How does a housing allowance work and who is eligible?

Any ordained minister (as defined by their denomination or elder board) is considered a “Duel Status employee”.  This basically means that they are considered self-employed AND fully employed by the church. That said, an ordained minister is allowed to consider some of their income as a “housing allowance”.  Historically, some churches offered a parsonage, but those are now fairly few and far between.  For the purposes of this discussion, we’re going to assume that this is a standard ordained minister.

Most churches do not dictate the amount that a pastor can consider as housing allowance.  Generally, churches provide the pastor with a total salary (total income or gross compensation) and then allow the pastor to determine how much of that total income is to be considered “housing allowance”.  We actually have a worksheet that the pastor can use to determine the appropriate amount to consider “housing allowance”.

As an example, the church may determine that Pastor Ken’s total income is $75,000.  After Pastor Ken fills out his housing allowance worksheet, he may determine that his annual qualified housing expenses equal $30,000.  The church’s payroll department should be notified that Pastor Ken would like to allocate his total income to be regular wages, salary of $45,000 and housing allowance of $30,000.

The tax side then gets a little complicated.

The regular wages (usually labeled as “clergy wages” by payroll companies) of $45,000 in our example, is subject to income taxes (federal, state, local) and Self-employment tax (Self Employed social security and Medicare tax) while the housing allowance portion $30,000 is exempt from income taxes. However, the housing allowance is considered Self-Employment income and is subject to the Self-employment tax (SECA or Self-employment Contributions Act) currently set at 15.3%. SECA tax is the Social / Medicare tax that applies to self-employed individuals. As mentioned above, pastors are considered duel status – both an employee and self-employed and therefore pay into social security through the SECA tax.  One thing to mention is that for non-ministerial staff, the church will pay ½ of the Social Security / Medicare (FICA) tax while the employee pays the other ½.  However, for ordained ministers, the church is not allowed to pay that employee ½ and therefore the pastor is responsible for the full 15.3%.

The federal income tax is a pay as you go system. The taxes can be paid via payroll withholding or quarterly estimated payments or a combination of both. The bottom line is that both types of taxes discussed above – income tax and self-employment tax – need to be considered and paid throughout the year in order to avoid an underpayment penalty or interest due at the time of completing the tax return or filing for an extension. However, the payroll withholding process based upon an employee exemptions W-4 form only applies to the federal income tax system and will not incorporate a withholding amount related to the self-employment tax. Therefore, we think it is a good idea for pastors to have an additional amount (above the standard income tax table withholding rate) withheld from their paycheck to cover the self-employment tax that they’re likely going to have to pay when they complete their tax return.  If not, it’s imperative that the pastor make quarterly estimated tax payments, otherwise, they will be subject to penalties and interest by the IRS.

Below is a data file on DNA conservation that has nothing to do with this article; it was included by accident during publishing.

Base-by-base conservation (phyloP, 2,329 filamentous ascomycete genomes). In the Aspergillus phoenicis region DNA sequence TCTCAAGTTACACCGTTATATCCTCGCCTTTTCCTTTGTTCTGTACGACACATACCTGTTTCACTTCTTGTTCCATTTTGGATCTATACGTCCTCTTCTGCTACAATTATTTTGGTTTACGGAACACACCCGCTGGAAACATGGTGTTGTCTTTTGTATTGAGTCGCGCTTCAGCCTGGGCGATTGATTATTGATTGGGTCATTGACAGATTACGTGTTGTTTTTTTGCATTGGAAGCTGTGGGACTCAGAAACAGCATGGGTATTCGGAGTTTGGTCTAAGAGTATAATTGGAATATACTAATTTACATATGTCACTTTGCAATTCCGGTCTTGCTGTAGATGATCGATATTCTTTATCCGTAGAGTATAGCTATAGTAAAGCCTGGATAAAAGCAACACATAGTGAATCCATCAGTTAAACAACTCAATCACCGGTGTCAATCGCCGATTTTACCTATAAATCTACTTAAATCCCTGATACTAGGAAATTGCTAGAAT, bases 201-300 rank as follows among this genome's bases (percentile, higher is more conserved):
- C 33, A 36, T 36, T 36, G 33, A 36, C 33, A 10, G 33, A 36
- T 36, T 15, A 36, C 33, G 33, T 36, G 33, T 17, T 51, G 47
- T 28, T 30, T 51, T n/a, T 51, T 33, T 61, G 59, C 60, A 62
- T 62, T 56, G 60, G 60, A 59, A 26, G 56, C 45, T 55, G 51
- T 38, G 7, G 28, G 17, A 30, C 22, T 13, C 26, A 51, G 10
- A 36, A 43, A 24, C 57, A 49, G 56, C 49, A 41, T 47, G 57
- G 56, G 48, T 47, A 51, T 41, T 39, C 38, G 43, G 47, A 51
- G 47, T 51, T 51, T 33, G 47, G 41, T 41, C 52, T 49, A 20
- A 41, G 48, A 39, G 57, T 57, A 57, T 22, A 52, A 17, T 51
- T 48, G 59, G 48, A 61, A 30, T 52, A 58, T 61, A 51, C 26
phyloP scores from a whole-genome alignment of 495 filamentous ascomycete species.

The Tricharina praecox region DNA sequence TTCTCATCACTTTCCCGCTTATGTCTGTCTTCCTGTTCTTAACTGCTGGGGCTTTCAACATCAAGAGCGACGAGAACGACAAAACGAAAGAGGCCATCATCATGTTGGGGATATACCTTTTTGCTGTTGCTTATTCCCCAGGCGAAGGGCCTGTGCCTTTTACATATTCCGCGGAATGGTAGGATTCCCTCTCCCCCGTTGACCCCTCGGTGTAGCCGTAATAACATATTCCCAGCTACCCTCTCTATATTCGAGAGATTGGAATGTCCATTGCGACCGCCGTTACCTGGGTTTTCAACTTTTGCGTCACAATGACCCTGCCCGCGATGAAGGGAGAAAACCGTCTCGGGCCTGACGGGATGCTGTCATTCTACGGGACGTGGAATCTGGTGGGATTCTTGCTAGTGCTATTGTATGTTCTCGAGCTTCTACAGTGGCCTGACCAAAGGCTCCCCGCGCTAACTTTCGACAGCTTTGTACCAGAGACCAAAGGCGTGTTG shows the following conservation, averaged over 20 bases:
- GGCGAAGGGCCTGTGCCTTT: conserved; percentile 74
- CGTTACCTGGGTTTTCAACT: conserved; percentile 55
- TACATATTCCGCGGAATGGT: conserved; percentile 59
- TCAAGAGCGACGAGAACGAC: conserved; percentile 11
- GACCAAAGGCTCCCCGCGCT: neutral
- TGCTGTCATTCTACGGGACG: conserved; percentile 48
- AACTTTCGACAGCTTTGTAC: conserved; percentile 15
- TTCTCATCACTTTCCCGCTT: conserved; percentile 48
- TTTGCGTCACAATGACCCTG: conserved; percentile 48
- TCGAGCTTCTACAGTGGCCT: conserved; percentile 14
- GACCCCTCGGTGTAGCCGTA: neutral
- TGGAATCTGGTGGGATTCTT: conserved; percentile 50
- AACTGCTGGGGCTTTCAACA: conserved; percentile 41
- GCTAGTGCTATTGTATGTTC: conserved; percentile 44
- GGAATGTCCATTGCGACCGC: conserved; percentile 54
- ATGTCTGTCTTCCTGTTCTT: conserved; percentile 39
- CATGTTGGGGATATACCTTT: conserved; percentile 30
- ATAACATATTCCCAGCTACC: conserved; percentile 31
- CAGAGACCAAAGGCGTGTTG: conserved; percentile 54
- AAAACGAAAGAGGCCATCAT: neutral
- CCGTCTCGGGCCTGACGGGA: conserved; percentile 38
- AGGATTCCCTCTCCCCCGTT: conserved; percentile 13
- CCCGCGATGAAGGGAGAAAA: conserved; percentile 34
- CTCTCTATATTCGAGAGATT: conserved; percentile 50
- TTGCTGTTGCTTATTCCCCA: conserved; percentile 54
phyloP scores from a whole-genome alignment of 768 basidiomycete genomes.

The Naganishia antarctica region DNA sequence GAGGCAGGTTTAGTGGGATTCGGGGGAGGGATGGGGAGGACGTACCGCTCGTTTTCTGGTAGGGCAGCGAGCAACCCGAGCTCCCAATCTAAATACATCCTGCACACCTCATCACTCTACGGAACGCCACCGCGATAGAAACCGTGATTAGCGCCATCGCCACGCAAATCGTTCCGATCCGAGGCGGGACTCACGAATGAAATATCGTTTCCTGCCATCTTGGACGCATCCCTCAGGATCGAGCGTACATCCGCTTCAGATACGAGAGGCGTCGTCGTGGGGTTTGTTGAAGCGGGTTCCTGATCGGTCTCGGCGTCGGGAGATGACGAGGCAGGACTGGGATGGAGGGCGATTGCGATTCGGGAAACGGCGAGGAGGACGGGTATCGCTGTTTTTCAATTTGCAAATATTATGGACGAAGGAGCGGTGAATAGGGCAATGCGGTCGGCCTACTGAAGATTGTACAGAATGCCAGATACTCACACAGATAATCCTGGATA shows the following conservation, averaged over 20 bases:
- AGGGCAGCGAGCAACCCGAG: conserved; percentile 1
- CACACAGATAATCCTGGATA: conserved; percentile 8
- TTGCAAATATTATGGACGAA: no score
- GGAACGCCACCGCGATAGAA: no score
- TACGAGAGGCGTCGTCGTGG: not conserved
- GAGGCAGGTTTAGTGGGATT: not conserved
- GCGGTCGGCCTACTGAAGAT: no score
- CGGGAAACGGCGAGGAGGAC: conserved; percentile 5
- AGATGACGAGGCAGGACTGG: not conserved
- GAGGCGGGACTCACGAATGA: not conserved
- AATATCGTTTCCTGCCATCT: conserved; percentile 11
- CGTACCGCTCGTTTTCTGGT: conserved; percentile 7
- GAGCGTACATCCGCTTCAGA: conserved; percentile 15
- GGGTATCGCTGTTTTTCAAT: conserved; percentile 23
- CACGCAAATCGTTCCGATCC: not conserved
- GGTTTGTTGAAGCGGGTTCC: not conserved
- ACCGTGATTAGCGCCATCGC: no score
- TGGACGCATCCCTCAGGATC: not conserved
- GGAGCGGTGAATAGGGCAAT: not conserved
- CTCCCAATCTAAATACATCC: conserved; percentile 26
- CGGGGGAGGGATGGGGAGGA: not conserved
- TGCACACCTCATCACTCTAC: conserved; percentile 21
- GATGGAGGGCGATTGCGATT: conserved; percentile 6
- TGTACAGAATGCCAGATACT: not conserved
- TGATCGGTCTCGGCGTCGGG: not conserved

Using our example, here is how the taxes are paid ::

Regular “clergy” Wages – $45,000

Federal Income Tax – Withheld from paycheck per pay period

State Income Tax – Withheld from paycheck per pay period

Local / etc. (where applicable) – Withheld from paycheck per pay period

Self-Employment Tax (SECA) – Quarterly estimated payments

Housing Allowance – $30,000

Federal Income Tax – Only paid on the unused portion, quarterly estimated payments

State Income Tax – Only paid on the unused portion, quarterly estimated payments

Local / etc. (where applicable) – Only paid on the unused portion, quarterly estimated payments.

Social Security / Medicare – Not Applicable

Self-Employment Tax (SECA) – quarterly estimated payments

Because this gets very complicated, we always recommend that pastors use a CPA to complete their tax return and determine the appropriate amount of periodic withholding or estimated payments to be made during the year.  Of course, we can always help with this… we do lots of tax returns for pastors!